By Alan Burke
---- — PEABODY — The value of your house may have dropped. Your investments may have faltered. And your paycheck might be shriveled.
But all the same, if you live here, your property taxes are going up in 2013 by an average of $95.
Here’s the good news, however. Only two other Essex County communities, Salisbury and Methuen, are leveling a smaller increase than Peabody.
“We’re still in tough financial times,” Mayor Ted Bettencourt told the City Council last night. He cited, for example, the uncertainties created by Gov. Deval Patrick’s announcement of a possible midyear reduction in state aid required by flagging revenues.
Additionally, the mayor continued, a hope for savings reaped by the agreement to put city worker health care into a statewide system can’t be expected until next year.
Bettencourt stressed his efforts to relieve some of the burden on the local businesses that have helped keep Peabody’s tax rate one of the lowest in the region for decades.
“The business taxes in the city of Peabody,” Councilor Dave Gamache said, “afford us the opportunity to have the third-lowest taxes in the county. ... We’re so lucky to have an industrial park and the mall.”
Out of the $146.7 million required to run the city in the coming year (a 1.8 percent increase), 54 percent is slated to come from the city’s commercial properties, the bulk of that from the Northshore Mall. Homeowners will pay 46 percent.
Councilors expressed misgivings about the amounts required from businesses, and they several times proclaimed the city’s need to seem and to be business-friendly.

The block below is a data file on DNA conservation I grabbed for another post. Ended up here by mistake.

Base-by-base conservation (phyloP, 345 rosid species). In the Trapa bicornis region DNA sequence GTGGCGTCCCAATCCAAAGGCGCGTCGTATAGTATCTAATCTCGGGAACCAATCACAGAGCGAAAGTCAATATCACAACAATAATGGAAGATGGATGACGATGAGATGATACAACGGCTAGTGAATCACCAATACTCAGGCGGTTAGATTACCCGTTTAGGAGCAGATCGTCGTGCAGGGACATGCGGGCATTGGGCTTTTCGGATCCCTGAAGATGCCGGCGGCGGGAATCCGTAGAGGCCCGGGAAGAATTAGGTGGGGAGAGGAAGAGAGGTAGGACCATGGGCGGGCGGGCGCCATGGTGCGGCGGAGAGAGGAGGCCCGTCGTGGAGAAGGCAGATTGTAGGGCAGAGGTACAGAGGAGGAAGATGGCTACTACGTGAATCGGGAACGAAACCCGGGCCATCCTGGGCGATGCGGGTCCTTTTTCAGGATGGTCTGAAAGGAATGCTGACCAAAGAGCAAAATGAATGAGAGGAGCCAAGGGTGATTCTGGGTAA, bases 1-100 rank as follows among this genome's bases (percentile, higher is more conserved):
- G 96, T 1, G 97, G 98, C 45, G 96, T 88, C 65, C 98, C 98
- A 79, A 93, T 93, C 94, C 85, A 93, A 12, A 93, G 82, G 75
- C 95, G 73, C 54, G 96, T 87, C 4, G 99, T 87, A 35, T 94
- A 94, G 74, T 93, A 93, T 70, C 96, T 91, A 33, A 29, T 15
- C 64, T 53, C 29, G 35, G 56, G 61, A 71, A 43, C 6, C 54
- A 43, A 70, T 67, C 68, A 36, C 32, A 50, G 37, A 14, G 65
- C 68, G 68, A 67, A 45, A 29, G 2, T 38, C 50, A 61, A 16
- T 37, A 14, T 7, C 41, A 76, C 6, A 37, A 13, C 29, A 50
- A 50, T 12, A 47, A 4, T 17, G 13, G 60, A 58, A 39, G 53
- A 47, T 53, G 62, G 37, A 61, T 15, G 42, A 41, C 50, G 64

Fred Martini of the Board of Assessors downplayed the role that low taxes play in attracting business, however. Instead, Finance Director Patty Schaffer touted other factors. The presence of several major highways, for example, gives Peabody an extraordinary advantage in attracting profit-making organizations, she said.
Member Anne Manning-Martin wasn’t buying it.
“Of course (businesses) look at the tax rate,” she said. Otherwise, “everyone would be taxing businesses to the hilt.” She lamented that the city will “tax businesses because they can. That’s what I’m hearing.”
Further, Manning-Martin worried about residents asked to pay a lot more than a $95 increase, sometimes four times as much. “I don’t think anyone’s going to be happy — frankly — with what we’re doing tonight.” She wondered why more money wasn’t taken from the city’s cash reserves in order to ease the impact.
Bettencourt replied, “You can’t have it both ways.” He called for balance between what’s taken from businesses and residents. He also reminded the council that a healthy cash reserve will make it easier and cheaper to arrange loans for looming projects like the new Higgins Middle School.
Only one private citizen spoke, former mayoral candidate Russ Donovan, who was impatient with the council’s concern over business taxes. He noted that residents and the Northshore Mall will bear almost all of the increased spending.
“Small business will be getting a tax cut,” he said.
He decried the impact of the increases on those living on fixed incomes. “How do you tell a retired homeowner it’s only $100, you can afford it? ... As President Obama says, the rich can afford to pay more.”
Meanwhile, the value of the average Peabody home increased by $4,100 to $289,900 over the past year. Schaffer noted that values seemed to have “stabilized.” But that amount is still a far cry from the 2008 high point of $340,200 for the average home.
The council passed a motion to set the recommended residential rate of $11.98 on a 9-2 vote, with only Manning-Martin and member Rico Mello in opposition.